50,000 Attend 1st Day of Air Show
Pilots looped and circled their vintage propeller-driven planes over Van Nuys Airport while young children playfully inspected multimillion-dollar jet fighters and bombers on the ground at the Aviation Expo ’89 air show Saturday.
Los Angeles police estimated that 50,000 people attended the first day of the two-day event, which included a tribute to flyers and engineers who have contributed to San Fernando Valley aviation history, including a pioneer female aviator who performed at the opening of the airport in 1928.
“This is great. You don’t have to spend money, it’s good for the family, and it’s educational,” said Alejandro Miranda of San Fernando, who brought his son, Alex Jr., 4, and his wife, Esperanza.
For Alex Jr., the highlight of the show was his tour of the huge KC-10 tanker, a modified DC-10. “They let me go in the cockpit,” he said, holding a plastic model of the plane.
Many in the crowd were military veterans who came to show their families the planes and helicopters that they had seen or flown during the Vietnam and Korean wars. Others worked in Southern California’s aerospace industry and wanted to admire the fruits of their labor.
Joe Nungary inspected the sleek B-1B bomber, the most technically advanced in the U. S. arsenal. He said he worked on the plane when he was a research machinist at Rockwell International.
“I think it’s the most beautiful thing that’s ever flown,” Nungary said. The retired machinist said he didn’t know that the plane would be at the air show until he saw it fly over his Van Nuys home Friday afternoon. “I’d never seen it fly before. I saw it landing, and I came over here.” Soldiers at the California Air National Guard told him about the show, he said.
Navy veteran Jack Fisher, 46, was also impressed by the B-1B, which he admired as he drank a few beers. “I walked around it for five beers,” he said. Fisher bought a B-1B cap, decorating it with a pin depicting the Navy P-3 Orion aircraft that he flew in Vietnam.
The B-1B was only one of 50 aircraft displayed at the show. At the other end of the airfield, Navy Lt. Gary (Lefty) Gomez gladly fielded questions from a dozen people gathered around the F-14 Tomcat jet fighter that he pilots. “They ask me, ‘How fast does it go? How much does it cost?’ They’re good taxpayers,” he said.
The jet fighter costs $32 million, give or take a million, Gomez said.
Just before the flying exhibition began, Van Nuys Airport spokesman Robert Hayes presented Aces in Aviation awards to half a dozen distinguished flyers and engineers.
Bud Walen, “the oldest flight instructor at Van Nuys Airport,” received an award for having trained “most of the pilots in the Valley,” Hayes said.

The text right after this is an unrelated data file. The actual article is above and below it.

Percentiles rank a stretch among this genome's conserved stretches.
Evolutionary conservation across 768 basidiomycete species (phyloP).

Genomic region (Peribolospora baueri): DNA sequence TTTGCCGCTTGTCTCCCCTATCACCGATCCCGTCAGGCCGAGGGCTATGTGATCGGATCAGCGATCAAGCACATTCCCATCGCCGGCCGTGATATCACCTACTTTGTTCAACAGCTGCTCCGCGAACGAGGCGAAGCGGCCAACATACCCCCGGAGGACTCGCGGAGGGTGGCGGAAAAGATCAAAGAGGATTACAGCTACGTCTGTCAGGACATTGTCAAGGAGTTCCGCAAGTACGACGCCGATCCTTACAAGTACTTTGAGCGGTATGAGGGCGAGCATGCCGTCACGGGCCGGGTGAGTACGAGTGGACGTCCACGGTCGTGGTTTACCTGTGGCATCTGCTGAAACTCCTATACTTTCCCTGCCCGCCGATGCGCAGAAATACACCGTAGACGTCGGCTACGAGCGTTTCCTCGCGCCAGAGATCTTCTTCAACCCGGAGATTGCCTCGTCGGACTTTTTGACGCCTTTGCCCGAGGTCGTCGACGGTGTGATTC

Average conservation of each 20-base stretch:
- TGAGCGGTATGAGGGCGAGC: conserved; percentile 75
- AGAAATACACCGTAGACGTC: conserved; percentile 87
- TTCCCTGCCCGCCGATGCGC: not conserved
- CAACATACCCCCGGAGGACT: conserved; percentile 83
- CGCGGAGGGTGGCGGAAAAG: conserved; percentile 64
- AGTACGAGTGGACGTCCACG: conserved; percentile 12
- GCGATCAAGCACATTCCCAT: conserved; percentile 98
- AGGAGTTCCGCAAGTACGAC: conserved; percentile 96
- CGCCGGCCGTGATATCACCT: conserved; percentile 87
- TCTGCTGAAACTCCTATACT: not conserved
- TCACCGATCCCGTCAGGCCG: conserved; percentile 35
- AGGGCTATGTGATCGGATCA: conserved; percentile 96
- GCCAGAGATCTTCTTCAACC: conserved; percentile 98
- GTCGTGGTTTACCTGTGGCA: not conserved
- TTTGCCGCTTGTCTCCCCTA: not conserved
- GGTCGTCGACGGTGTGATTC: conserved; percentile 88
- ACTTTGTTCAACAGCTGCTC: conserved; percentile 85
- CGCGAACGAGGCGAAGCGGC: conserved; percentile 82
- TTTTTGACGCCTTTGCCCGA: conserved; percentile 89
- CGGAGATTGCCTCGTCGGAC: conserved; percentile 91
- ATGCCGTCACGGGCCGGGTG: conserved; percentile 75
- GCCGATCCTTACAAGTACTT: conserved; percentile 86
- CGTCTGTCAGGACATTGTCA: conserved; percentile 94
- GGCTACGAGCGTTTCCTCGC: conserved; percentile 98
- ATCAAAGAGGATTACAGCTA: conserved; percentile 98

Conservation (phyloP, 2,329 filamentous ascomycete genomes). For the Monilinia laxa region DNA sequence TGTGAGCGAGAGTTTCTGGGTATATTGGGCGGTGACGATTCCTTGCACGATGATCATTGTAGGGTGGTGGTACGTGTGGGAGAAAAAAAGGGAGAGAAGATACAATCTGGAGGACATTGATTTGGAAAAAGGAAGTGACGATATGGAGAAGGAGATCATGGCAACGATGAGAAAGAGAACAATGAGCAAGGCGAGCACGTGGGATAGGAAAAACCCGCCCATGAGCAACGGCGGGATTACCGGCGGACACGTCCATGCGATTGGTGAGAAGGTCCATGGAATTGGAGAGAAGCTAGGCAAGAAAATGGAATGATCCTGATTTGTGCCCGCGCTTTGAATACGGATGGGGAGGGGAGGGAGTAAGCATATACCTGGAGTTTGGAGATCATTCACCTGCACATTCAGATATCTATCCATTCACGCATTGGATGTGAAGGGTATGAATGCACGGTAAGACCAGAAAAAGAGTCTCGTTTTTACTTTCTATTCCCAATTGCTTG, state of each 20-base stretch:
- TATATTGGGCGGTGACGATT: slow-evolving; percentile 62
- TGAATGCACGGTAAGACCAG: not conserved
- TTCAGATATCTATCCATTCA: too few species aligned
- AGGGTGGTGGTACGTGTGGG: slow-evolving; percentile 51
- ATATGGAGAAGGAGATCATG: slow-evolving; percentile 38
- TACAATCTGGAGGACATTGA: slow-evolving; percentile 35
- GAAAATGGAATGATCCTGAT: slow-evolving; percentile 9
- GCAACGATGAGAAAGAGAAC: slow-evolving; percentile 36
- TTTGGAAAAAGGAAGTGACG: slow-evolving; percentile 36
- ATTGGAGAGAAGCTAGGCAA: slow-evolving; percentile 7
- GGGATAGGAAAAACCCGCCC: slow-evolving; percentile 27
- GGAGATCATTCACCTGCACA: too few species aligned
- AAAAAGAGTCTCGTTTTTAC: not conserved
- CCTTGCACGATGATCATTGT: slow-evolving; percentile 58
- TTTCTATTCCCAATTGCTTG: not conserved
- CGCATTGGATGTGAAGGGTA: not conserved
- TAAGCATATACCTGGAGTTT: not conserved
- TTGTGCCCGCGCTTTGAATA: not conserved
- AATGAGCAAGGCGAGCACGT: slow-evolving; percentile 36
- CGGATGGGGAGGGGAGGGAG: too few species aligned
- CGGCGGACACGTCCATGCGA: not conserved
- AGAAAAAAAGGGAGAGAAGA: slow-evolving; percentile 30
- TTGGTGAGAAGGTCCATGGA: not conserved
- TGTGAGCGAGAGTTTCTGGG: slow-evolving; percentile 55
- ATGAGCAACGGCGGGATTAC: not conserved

“The best advantage of teaching flying is meeting pretty ladies,” Walen, 83, said after receiving his certificate. “It goes with the job.”
Bobbi Trout, also 83, received the Historical Achievement Award. Trout flew a Golden Eagle monoplane during an exhibition when Van Nuys Airport opened in 1928. She also completed a 12-hour solo endurance flight at the airport in 1929.
“What a difference 61 years makes,” she said. “Back then, there was nothing but walnut and peach groves here.”
Another honoree, Air Force Capt. Steve Ritchie, accepted his award in the name of the “hundreds and hundreds” of support personnel--mechanics and air traffic controllers--he worked with as a fighter pilot in Vietnam. Ritchie was the only pilot declared an ace during the war, a distinction that he won for shooting down five MIG-21 fighters.
“To have survived and been victorious is a credit to their work,” he said.
Trout and Ritchie later joined the crowd in watching “Top Guns of Yesteryear,” a flying exhibition of World War II-era fighter planes.
“Those are pretty neat,” Jimmy Rosenfeld, 8, of Thousand Oaks, said as he watched two P-51 Mustangs buzz the airfield.
Still, some were disappointed by the show, which included a water drop by a C-130 transport plane used to fight fires.
“Are they going to fly any planes from my war?” asked Lou Dafner of Tarzana, a Vietnam veteran. “Everything here is from World War II. That’s way before my time.”
Police Sgt. Ted Hanson said crowds Saturday were half the size of last year’s show, which attracted about 100,000 people each day. Some may have been kept away by the heat, which was more than 90 degrees in the shade. By late afternoon, three people had fainted from exposure, Hanson said.
The free show continues today from 9 a.m. to 5 p.m.